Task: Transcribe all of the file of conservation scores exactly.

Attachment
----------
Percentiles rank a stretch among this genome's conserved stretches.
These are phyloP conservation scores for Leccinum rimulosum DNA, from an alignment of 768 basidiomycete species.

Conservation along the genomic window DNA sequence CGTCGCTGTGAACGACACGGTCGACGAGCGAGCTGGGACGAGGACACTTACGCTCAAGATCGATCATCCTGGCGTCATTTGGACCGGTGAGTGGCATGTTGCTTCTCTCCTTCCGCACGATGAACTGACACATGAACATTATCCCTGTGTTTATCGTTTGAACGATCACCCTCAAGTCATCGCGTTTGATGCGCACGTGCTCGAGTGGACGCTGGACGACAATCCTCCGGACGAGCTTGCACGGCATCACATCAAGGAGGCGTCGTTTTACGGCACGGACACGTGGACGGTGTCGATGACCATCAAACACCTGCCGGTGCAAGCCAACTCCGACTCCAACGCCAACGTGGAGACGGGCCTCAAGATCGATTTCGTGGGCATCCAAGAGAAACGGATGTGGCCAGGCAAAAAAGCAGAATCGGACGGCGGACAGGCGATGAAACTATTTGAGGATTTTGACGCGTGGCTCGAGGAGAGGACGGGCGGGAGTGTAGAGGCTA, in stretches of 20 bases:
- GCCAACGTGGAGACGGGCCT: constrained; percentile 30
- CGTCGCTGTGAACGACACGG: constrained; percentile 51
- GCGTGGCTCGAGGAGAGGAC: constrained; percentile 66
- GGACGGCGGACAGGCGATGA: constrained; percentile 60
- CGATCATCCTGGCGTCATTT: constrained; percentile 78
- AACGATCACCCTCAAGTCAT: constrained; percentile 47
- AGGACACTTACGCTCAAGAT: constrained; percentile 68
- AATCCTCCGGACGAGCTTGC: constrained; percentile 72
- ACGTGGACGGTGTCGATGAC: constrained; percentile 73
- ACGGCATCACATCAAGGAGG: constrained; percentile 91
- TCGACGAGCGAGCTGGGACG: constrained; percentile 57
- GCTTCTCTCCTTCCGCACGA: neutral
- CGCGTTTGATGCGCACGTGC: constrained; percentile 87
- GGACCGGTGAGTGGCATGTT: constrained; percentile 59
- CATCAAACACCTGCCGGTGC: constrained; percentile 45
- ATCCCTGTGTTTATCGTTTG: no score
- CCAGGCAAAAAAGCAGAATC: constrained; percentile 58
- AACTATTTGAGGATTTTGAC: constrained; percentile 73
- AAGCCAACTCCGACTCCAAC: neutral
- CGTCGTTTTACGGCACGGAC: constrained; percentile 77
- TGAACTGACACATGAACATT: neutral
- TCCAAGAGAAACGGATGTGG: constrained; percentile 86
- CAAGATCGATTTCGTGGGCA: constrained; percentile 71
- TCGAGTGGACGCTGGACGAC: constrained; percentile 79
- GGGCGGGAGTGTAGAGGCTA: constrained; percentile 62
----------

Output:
Percentiles rank a stretch among this genome's conserved stretches.
These are phyloP conservation scores for Leccinum rimulosum DNA, from an alignment of 768 basidiomycete species.

Conservation along the genomic window DNA sequence CGTCGCTGTGAACGACACGGTCGACGAGCGAGCTGGGACGAGGACACTTACGCTCAAGATCGATCATCCTGGCGTCATTTGGACCGGTGAGTGGCATGTTGCTTCTCTCCTTCCGCACGATGAACTGACACATGAACATTATCCCTGTGTTTATCGTTTGAACGATCACCCTCAAGTCATCGCGTTTGATGCGCACGTGCTCGAGTGGACGCTGGACGACAATCCTCCGGACGAGCTTGCACGGCATCACATCAAGGAGGCGTCGTTTTACGGCACGGACACGTGGACGGTGTCGATGACCATCAAACACCTGCCGGTGCAAGCCAACTCCGACTCCAACGCCAACGTGGAGACGGGCCTCAAGATCGATTTCGTGGGCATCCAAGAGAAACGGATGTGGCCAGGCAAAAAAGCAGAATCGGACGGCGGACAGGCGATGAAACTATTTGAGGATTTTGACGCGTGGCTCGAGGAGAGGACGGGCGGGAGTGTAGAGGCTA, in stretches of 20 bases:
- GCCAACGTGGAGACGGGCCT: constrained; percentile 30
- CGTCGCTGTGAACGACACGG: constrained; percentile 51
- GCGTGGCTCGAGGAGAGGAC: constrained; percentile 66
- GGACGGCGGACAGGCGATGA: constrained; percentile 60
- CGATCATCCTGGCGTCATTT: constrained; percentile 78
- AACGATCACCCTCAAGTCAT: constrained; percentile 47
- AGGACACTTACGCTCAAGAT: constrained; percentile 68
- AATCCTCCGGACGAGCTTGC: constrained; percentile 72
- ACGTGGACGGTGTCGATGAC: constrained; percentile 73
- ACGGCATCACATCAAGGAGG: constrained; percentile 91
- TCGACGAGCGAGCTGGGACG: constrained; percentile 57
- GCTTCTCTCCTTCCGCACGA: neutral
- CGCGTTTGATGCGCACGTGC: constrained; percentile 87
- GGACCGGTGAGTGGCATGTT: constrained; percentile 59
- CATCAAACACCTGCCGGTGC: constrained; percentile 45
- ATCCCTGTGTTTATCGTTTG: no score
- CCAGGCAAAAAAGCAGAATC: constrained; percentile 58
- AACTATTTGAGGATTTTGAC: constrained; percentile 73
- AAGCCAACTCCGACTCCAAC: neutral
- CGTCGTTTTACGGCACGGAC: constrained; percentile 77
- TGAACTGACACATGAACATT: neutral
- TCCAAGAGAAACGGATGTGG: constrained; percentile 86
- CAAGATCGATTTCGTGGGCA: constrained; percentile 71
- TCGAGTGGACGCTGGACGAC: constrained; percentile 79
- GGGCGGGAGTGTAGAGGCTA: constrained; percentile 62